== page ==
The second from the left is my friend Ollie.

www.myspace.com/screamingballerinas

http://www.youtube.com/view_play_list?p=7971B9406AFB7F2E

7 things I did not know last week

  1. You can search for images on Google with the exact dimensions you need, by adding to your search query ‘imagesize:1280×960’ (no quotation marks, and change the numbers to the width and height you are looking for)
  2. Four out of the last five US presidents have been left-handed.
  3. There appears to be a word to describe a wad of wet toilet paper that is thrown in the air and stuck to the ceiling. I found no evidence via Google, but friends who were raised as far apart as Staffordshire and Australia agree that it’s called a flobby dobb.
  4. The smartest man in the world is gay‘.
  5. In Windows Photo Gallery on Vista you can tag whole batches of images at once by dragging and dropping them on to a tag.
  6. Matt Mullenweg is a Dvorak user. That is to say, the 25-year-old who founded the blogging software WordPress types with a keyboard where letters are shuffled around for easier access.
  7. Even if you do not set Outlook to manually send messages with the ‘Send/Receive’ button, if you right-click on a file and select the ‘Send to > Mail recipient’ option, it gets sent right away. I only use Outlook at work, so it could be a Windows XP thing.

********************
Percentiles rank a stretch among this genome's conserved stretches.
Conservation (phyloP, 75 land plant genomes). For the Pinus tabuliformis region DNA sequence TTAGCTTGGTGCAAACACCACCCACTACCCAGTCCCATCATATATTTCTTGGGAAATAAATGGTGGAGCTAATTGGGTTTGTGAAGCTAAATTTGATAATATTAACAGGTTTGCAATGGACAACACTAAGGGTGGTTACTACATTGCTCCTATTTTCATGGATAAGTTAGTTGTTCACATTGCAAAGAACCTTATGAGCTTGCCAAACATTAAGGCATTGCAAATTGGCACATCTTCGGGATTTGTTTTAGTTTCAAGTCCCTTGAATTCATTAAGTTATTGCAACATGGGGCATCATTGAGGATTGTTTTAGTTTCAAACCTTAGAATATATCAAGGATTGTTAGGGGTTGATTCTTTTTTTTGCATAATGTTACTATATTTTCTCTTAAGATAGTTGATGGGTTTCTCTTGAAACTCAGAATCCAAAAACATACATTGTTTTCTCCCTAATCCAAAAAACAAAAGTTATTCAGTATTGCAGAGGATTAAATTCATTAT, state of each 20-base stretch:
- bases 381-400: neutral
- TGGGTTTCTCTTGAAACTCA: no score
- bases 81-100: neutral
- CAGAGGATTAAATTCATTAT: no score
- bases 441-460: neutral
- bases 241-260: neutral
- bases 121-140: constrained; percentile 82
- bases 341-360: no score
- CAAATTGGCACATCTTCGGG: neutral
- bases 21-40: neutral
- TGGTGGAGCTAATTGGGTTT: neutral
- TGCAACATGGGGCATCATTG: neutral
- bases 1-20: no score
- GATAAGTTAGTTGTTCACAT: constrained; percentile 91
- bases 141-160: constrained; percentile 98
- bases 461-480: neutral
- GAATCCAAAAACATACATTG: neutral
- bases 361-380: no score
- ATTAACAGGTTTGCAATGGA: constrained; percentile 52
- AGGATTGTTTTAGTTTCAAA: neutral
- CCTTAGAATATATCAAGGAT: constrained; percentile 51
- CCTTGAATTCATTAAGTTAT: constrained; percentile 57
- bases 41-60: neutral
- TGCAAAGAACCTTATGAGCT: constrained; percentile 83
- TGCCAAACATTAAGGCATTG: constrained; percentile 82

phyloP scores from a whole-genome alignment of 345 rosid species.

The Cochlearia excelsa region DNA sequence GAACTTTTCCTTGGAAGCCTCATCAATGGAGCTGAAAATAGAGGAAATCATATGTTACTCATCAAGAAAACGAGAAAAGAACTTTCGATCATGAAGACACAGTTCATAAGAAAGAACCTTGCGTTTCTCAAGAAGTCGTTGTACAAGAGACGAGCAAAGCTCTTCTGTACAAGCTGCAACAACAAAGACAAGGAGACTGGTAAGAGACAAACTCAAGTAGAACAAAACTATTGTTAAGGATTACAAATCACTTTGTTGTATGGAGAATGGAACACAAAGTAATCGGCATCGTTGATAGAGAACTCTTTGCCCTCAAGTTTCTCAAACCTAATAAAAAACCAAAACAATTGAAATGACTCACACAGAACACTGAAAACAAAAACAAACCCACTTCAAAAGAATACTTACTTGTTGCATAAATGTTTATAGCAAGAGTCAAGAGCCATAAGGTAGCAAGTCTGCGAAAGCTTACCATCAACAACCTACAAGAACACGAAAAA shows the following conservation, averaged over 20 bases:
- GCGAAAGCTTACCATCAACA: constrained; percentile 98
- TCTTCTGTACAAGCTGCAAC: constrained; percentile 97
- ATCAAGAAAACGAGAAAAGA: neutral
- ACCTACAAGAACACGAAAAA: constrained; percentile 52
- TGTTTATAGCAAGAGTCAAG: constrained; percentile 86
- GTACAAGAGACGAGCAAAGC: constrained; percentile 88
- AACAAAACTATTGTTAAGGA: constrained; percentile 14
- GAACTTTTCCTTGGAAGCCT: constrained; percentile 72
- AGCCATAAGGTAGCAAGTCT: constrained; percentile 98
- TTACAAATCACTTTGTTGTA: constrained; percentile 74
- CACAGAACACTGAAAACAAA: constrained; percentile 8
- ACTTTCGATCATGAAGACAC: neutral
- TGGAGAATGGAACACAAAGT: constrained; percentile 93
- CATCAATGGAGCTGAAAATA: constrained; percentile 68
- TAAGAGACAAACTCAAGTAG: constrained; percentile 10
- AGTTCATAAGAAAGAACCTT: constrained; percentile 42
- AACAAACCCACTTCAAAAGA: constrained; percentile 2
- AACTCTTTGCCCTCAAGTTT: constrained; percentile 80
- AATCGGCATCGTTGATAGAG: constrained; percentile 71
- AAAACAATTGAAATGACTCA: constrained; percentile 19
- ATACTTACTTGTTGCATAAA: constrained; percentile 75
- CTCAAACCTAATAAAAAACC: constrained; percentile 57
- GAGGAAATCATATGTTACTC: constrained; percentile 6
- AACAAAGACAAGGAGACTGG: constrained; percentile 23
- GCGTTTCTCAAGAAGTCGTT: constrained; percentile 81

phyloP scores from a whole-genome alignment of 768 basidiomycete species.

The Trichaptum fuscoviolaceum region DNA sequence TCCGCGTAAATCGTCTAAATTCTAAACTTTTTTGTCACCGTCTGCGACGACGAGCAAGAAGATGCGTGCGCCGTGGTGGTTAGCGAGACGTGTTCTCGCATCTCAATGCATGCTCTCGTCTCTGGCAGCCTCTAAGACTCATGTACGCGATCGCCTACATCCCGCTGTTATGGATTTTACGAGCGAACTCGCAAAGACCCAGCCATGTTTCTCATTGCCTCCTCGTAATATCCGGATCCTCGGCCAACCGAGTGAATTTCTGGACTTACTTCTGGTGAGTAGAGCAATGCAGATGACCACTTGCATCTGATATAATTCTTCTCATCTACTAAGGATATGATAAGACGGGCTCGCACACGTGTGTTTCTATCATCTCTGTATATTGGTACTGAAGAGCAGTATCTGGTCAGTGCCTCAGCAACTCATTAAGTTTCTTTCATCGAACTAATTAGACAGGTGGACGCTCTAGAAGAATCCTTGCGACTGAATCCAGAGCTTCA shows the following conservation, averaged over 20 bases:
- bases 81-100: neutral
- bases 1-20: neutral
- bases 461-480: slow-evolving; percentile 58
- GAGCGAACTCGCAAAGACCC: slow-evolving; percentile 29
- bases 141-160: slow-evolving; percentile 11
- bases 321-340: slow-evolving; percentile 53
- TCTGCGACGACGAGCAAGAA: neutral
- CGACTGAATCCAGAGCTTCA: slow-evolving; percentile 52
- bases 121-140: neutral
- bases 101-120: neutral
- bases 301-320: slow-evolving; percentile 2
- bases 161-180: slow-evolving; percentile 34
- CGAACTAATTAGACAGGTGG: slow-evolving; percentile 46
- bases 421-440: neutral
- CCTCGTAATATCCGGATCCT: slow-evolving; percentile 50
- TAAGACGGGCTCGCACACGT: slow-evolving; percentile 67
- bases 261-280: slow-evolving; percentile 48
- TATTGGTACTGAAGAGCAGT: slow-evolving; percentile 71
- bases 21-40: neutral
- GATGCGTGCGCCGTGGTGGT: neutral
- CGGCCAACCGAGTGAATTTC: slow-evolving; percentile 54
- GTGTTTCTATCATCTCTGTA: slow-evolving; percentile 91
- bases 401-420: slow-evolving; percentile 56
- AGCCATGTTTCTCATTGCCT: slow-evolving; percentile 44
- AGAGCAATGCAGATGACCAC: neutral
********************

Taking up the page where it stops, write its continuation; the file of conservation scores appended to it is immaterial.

Old = vecchio

At a friend’s 30th birthday party tonight. They played Gary Numan’s Cars and we all cheered because it was released the year our birthday girl was born.

After a while they played I’m a Believer by The Monkees. I did not advertise the fact that it was number one in the charts the week I was born.

Today’s Italian word is vecchio, which means old.

Stuart at Madame JoJo’s



Stuart at Madame JoJo’s, originally uploaded by bitful.

Shaking his head to mess up my photo, but producing instead a nicely
creepy effect.

Disguise = travestimento

I was in the toilets at work changing from my office clothes into something suitable for the gig I was going to, and I started reflecting on how both sets of clothes are a way of dressing up.

I also pondered the words ‘mutton’ and ‘lamb’ as a looked at myself after my amazing three-minute transformation, but I quickly kicked them out of my head and hit the town.

Today’s Italian word is travestimento, which means disguise.

Nabaz-‘tan’



Nabaz-‘tan’, originally uploaded by bitful.

My Nabztag (wi-fi rabbit) now has a tan: the yellowed side is the one
facing the window.

Kept man = mantenuto

As day two of being unable to be away from a toilet for longer than one hour draws to a close, I realise that I could perfectly well stay at home forever.

Give me an Internet connection, a game console and a phone to text friends, and I am more than happy.